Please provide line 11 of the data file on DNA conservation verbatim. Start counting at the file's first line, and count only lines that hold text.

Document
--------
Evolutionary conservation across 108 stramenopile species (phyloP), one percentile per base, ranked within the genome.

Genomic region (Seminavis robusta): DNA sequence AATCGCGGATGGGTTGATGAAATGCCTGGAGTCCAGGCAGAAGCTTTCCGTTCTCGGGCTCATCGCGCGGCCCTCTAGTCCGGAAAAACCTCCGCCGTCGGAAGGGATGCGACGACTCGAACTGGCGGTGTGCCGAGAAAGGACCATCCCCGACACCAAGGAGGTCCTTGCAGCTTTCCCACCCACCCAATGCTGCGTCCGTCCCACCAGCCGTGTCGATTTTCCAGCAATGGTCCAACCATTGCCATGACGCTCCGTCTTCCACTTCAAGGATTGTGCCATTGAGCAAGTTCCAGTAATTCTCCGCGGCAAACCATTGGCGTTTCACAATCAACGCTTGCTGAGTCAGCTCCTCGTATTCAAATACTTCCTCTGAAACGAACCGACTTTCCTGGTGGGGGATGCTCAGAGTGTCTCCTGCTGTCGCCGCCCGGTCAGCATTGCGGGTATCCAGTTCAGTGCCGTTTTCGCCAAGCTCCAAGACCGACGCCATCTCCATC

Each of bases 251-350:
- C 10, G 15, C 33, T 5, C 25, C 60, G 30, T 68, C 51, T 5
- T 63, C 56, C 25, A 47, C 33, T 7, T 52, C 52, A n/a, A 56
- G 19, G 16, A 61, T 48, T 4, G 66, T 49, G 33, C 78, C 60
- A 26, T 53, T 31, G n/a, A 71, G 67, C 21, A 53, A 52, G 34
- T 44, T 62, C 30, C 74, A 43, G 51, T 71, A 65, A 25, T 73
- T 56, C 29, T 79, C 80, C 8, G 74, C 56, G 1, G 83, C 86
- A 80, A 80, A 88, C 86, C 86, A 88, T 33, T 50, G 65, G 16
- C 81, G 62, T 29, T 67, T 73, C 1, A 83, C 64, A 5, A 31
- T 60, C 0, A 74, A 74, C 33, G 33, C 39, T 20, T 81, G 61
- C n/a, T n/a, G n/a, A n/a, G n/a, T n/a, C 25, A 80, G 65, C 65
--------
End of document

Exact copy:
- C 81, G 62, T 29, T 67, T 73, C 1, A 83, C 64, A 5, A 31